A Hong Kong furniture store has drawn flak after it posted an advertisement for a 68-centimetre-wide cupboard that doubles as a bed meant for domestic helpers.
The images, which were posted on Mainland social media and e-commerce platform Xiaohongshu last week, showed a cupboard that is about 2.4 metres high.
The top half of the piece of furniture, described as a “combination bed”, measures 68 centimetres wide and 95 centimetres high, with a depth of about 195 centimetres. It is accessed by a 147-centimetre high ladder and two slatted doors.
This section of the cupboard is covered at the top, and provides ventilation only via a hole near the head of the sleeping area and the slats of the doors. The entire unit costs more than RMB10,000 (HK$10,828).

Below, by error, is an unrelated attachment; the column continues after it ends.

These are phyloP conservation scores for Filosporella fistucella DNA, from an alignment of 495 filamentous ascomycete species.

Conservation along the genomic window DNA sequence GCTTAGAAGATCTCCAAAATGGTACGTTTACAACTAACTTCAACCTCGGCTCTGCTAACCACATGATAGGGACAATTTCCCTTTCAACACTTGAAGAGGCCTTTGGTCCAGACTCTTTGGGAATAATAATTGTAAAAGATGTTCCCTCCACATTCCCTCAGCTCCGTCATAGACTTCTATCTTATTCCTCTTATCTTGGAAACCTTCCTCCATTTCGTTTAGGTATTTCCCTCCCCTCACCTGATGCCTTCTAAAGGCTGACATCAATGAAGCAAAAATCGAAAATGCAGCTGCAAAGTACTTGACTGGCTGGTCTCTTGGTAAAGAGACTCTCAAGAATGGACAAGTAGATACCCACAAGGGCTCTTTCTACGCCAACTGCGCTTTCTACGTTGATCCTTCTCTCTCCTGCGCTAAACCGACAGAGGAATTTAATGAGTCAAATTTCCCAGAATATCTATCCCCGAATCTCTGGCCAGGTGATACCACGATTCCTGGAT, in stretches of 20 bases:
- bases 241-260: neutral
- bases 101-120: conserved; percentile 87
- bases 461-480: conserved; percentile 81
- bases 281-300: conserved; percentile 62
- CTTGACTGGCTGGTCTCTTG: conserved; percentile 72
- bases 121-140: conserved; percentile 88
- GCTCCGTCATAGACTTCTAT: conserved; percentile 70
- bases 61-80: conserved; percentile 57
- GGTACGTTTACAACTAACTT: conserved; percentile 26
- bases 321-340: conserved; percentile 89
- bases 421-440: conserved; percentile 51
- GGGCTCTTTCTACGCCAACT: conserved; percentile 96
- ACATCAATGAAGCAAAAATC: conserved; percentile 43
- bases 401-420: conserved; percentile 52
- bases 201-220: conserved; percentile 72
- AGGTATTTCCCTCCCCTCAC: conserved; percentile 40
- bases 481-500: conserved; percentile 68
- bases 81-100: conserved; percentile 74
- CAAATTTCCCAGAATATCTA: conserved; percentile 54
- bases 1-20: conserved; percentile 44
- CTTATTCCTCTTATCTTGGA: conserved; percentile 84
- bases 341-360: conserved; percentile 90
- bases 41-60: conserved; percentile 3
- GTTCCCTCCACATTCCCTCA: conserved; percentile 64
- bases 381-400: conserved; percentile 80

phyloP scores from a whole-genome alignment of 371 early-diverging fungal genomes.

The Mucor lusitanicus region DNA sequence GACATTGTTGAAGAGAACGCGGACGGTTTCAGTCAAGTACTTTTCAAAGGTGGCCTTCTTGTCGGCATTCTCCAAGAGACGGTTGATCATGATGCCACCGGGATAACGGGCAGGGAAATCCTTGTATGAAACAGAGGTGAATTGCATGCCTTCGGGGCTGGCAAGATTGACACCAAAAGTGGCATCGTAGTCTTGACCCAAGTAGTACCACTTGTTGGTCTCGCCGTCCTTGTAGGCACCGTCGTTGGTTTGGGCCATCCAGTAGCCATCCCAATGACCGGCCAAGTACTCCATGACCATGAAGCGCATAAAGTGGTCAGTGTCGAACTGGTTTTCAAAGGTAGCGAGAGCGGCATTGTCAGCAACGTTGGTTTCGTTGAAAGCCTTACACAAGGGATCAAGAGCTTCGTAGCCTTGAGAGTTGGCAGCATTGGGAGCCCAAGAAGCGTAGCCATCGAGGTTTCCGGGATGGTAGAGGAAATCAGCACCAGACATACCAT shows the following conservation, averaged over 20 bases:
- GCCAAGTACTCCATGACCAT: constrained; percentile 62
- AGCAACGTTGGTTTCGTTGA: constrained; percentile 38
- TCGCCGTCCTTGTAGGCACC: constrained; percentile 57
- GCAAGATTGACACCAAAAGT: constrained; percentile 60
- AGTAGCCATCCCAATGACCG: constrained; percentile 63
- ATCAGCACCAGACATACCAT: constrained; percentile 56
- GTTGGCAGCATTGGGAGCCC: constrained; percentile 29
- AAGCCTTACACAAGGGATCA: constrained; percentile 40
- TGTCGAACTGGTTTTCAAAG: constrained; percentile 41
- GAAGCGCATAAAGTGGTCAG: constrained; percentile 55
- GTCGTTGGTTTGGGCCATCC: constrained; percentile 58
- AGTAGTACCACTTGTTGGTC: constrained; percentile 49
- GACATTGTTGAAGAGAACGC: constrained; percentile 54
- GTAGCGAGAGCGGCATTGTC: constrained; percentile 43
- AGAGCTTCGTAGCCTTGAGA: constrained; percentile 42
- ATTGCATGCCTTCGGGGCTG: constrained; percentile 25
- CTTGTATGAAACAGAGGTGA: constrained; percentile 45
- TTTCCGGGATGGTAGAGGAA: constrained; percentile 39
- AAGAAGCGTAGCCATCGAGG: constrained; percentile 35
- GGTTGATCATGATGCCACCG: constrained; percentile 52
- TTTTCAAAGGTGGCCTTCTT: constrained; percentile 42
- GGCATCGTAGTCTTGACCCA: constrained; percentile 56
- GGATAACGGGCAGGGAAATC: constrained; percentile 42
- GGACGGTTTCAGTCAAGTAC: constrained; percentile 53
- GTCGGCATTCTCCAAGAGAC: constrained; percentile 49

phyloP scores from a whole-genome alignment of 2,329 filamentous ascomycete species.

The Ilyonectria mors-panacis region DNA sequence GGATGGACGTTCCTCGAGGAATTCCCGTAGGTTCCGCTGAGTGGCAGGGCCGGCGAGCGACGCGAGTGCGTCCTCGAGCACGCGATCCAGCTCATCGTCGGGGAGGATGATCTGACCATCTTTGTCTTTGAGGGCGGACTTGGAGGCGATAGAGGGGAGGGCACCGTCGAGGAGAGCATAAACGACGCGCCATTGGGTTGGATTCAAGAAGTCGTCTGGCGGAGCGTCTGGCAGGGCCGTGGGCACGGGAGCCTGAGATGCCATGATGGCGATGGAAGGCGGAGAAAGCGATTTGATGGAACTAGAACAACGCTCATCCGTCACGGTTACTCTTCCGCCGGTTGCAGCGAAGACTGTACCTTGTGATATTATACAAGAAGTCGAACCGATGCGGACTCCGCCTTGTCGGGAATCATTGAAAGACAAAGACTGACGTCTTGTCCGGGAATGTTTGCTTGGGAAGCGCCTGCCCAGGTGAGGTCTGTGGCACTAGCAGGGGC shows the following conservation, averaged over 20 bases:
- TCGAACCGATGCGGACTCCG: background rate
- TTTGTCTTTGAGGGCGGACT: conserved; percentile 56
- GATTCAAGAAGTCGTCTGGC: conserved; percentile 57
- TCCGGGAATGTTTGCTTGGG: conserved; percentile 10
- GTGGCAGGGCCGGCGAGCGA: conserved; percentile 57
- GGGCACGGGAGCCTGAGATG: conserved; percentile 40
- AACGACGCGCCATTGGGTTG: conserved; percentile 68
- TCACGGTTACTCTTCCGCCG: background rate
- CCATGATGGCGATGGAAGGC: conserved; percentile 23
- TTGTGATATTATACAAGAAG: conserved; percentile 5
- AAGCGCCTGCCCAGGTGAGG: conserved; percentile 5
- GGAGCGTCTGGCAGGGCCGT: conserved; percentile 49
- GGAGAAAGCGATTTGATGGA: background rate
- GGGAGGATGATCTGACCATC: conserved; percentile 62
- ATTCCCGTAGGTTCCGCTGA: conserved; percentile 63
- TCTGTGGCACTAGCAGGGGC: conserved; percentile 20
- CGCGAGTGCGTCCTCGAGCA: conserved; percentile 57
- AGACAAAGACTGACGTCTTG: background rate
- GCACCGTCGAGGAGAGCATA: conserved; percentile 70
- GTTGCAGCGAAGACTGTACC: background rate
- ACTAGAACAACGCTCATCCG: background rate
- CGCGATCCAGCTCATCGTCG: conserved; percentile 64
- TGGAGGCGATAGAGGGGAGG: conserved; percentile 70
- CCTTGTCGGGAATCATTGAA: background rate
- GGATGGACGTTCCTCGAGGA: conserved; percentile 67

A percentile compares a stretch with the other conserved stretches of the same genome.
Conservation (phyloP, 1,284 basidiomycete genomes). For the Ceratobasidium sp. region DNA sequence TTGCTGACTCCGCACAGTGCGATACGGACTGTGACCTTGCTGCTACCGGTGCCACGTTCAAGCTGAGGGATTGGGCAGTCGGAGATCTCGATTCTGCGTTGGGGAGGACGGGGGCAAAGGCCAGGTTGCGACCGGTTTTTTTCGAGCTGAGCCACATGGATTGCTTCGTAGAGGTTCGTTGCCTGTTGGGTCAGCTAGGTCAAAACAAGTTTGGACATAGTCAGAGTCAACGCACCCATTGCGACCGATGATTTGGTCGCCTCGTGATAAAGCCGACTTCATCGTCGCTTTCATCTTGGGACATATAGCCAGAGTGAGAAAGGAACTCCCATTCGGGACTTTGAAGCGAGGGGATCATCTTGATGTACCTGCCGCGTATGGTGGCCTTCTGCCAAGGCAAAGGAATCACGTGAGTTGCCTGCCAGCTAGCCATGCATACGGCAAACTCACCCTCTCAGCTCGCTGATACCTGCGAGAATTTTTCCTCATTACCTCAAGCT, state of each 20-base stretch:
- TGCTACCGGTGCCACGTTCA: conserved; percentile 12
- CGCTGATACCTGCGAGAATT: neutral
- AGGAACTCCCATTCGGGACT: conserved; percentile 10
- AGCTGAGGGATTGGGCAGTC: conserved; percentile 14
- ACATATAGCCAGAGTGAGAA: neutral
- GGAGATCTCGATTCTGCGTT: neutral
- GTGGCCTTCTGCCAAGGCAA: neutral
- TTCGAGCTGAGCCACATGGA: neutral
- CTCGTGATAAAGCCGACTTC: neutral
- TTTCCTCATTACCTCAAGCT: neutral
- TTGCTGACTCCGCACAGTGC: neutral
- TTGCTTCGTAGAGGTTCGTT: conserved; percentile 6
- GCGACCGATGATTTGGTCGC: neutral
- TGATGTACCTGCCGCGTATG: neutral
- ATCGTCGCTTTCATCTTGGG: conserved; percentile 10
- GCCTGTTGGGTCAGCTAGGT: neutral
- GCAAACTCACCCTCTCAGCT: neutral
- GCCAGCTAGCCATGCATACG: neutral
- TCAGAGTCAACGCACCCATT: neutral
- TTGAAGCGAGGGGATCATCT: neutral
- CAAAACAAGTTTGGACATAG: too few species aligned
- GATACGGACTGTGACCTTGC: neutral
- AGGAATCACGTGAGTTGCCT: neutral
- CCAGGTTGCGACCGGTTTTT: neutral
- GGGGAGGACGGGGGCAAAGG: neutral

According to the Schedule of Accommodation and Domestic Rules section of a Domestic Helper Contract for Hong Kong, an employer must provide a helper “suitable accommodation and with reasonable privacy”.
While helpers may share a room with children or sleep in a separate partitioned area of a room, they cannot sleep on “made-do beds in the corridor with little privacy” or share a room with an adult or teenager of the opposite sex.
However, it does not specify any minimum size of a helper’s living space as, “the average flat size in Hong Kong is relatively small and the availability of [a] separate servant room is not common.”
Any application for an entry visa for a helper will be denied if an employer cannot provide a prospective employee light and water supply, a toilet and bathing facilities, a bed, blankets or quilt, pillows, and a wardrobe for free.
Header image credits: Xiaohongshu